b. 1937 in South Africa
He then lived and studied in the Soviet Union, where his PhD thesis, which was critical of official Communist Parties, was rejected. In 1965 he began teaching at Glasgow University, which later appointed him Professor of Marxist Studies.[
Summing up his work, Ticktin says: "My work on the political economy of the USSR showed … it to be inherently unviable, and nothing to do with socialism, while not being capitalist. My work on capitalism — or the West — has been to demonstrate the nature of the decline of capitalism, discussing finance capital and the importance of the Cold War" – platitudes!
Ticktin says that the current regime in Russia “is neither the old Stalinism nor yet a developed capitalism, but seems to be a mixture of both”. That’s not saying much, for every regime has traces of some other, often opposite regime. Moreover, that’s not a Marxist analysis of a state at all, for it implies that a state can be both Stalinist and capitalist.
Ticktin recognizes that “the ruling social groups at work in Putin's Russia are, firstly, the state section of the elite and secondly, finance capital. Both have emerged from the former ruling elite in the USSR”. Hence, there was no change of elites, a necessary precondition for a change in nature of state. We have a continued process of decay and degeneration of the old.
Behavior of capital in Russia is not typical for capital in other countries. For example, Ticktin writes: “In the period after the end of the Soviet Union, however, the old elite were not interested in establishing themselves as a new industrial bourgeoisie. They wanted to acquire capital as rapidly as possible with a view to using the wealth acquired for ostentation and luxury as well as for the power that came with such wealth. Hence they valued rapid acquisition through the quick sale of assets, security of ownership through export of their capital to the West, the hiring and establishment of forms of armed protection which merged with criminal gangs, and the use of extractive industries to enable them to acquire dollars, which could be banked in Western banks. Investment, reinvestment of profits and borrowing in order to renovate, extend and deepen capital were limited to what was immediately necessary. The reason for this approach is partly due to the fact that the elite doubted—and still doubt—that the post-1992 political settlement is sufficiently robust to safeguard their acquisition of state assets”. He concludes: “an analysis based on the simple operation of the law of value and thus of capitalist accumulation will not allow an understanding of the laws underlying the movement of the surplus product”.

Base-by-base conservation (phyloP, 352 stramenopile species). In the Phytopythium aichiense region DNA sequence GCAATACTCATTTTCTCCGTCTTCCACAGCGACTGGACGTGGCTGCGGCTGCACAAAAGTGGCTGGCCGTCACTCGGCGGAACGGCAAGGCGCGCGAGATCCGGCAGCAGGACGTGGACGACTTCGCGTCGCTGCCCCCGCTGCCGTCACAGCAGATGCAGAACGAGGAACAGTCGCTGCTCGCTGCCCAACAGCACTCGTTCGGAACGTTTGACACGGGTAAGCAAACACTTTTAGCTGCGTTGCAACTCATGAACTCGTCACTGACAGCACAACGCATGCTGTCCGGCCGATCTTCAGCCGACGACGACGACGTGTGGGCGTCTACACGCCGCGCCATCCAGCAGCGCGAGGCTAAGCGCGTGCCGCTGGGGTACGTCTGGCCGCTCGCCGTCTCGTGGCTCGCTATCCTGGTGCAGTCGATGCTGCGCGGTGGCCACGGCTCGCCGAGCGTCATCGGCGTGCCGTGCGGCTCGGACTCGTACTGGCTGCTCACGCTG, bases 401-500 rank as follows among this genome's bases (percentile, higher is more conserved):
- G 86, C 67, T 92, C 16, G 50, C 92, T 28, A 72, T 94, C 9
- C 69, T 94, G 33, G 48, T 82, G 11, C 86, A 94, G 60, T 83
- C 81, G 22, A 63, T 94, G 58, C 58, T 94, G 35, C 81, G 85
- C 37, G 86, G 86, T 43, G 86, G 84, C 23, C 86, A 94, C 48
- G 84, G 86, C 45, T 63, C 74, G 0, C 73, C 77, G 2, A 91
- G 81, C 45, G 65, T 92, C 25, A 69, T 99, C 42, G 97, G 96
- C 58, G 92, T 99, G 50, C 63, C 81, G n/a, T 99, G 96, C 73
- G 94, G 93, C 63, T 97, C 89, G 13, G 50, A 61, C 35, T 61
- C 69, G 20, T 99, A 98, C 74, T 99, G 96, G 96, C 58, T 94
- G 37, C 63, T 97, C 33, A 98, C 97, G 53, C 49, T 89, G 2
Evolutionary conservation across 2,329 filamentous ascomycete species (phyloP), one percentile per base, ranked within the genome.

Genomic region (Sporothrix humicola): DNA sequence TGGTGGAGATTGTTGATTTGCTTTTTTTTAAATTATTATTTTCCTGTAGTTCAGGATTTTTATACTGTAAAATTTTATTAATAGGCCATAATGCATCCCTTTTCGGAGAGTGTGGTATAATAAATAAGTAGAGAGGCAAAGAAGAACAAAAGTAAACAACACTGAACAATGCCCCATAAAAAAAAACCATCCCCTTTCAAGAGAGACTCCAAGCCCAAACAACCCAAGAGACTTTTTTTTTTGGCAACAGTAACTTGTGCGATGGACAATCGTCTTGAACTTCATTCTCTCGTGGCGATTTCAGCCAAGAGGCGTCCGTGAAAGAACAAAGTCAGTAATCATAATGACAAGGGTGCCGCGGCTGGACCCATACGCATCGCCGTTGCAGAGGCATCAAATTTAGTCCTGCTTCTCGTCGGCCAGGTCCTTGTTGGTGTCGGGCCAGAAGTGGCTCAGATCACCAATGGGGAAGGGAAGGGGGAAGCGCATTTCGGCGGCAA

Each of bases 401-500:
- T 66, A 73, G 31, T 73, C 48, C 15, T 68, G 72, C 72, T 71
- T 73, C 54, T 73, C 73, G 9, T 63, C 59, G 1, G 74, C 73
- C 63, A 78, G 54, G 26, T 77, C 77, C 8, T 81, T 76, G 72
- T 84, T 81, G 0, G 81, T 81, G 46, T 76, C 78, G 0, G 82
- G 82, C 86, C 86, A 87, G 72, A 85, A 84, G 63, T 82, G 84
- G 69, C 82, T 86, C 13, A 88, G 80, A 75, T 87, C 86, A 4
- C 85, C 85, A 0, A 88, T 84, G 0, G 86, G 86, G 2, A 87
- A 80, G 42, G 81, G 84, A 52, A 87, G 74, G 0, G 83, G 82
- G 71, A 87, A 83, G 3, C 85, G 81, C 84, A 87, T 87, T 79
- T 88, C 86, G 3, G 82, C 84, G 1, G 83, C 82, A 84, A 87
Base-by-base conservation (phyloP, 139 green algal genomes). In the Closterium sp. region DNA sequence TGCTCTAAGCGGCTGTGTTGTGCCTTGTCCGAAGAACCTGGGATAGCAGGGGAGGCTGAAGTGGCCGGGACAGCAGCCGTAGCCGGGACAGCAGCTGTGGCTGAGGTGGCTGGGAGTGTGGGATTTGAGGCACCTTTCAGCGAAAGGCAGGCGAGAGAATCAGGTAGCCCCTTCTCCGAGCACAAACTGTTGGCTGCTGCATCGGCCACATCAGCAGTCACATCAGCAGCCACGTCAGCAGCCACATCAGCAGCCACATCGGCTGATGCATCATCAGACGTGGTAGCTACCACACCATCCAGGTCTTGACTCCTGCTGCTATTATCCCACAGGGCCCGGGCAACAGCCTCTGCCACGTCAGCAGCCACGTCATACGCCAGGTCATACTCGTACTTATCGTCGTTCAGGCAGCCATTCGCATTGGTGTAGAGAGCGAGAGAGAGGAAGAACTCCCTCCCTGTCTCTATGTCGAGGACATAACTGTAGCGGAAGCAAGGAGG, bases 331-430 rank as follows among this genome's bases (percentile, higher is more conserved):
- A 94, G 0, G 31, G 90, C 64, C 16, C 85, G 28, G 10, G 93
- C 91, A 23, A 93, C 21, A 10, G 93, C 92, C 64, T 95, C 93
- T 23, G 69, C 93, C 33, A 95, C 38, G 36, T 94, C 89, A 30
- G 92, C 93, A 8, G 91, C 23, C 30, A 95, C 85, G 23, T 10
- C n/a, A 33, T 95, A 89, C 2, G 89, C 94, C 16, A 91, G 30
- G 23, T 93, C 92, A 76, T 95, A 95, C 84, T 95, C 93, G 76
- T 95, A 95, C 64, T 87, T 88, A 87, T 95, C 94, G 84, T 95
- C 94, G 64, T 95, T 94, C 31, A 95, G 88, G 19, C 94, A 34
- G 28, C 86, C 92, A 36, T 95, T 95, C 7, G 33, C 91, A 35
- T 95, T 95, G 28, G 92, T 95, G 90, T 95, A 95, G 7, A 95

Thus, even where there is capitalist production in the former Soviet Union, it is not a long-term capitalist project, but one aiming at making “a quick buck” and getting out fast. Capital does not feel secure in the former USSR, and reason lies in its lack of control over the state machine, and hence the insecurity of private property.
Ticktin shamefully says – against the howl of almost all “socialists” who call the former USSR “capitalist” – “There is no name for this process of political economic disintegration other than the process of the disintegration of Stalinism”. So, he agrees that the regime is still Stalinist.
Hillel has nothing to say about what is to be done. Intelligentsia he sees as acting mostly as cheerleaders for the ruling group. And without them there can be no socialist consciousness, no “awakening” to socialism.
The transitional epoch may be defined as the epoch in which the bourgeoisie cannot re-assert itself in the manner in which it requires and in which it ruled before the twenties of this century, but the working-class cannot itself take power
Under socialism it is clear that consciousness will play a much bigger role since it is a planned and therefore consciously directed society. The closer society comes to that stage the greater must be the role of consciousness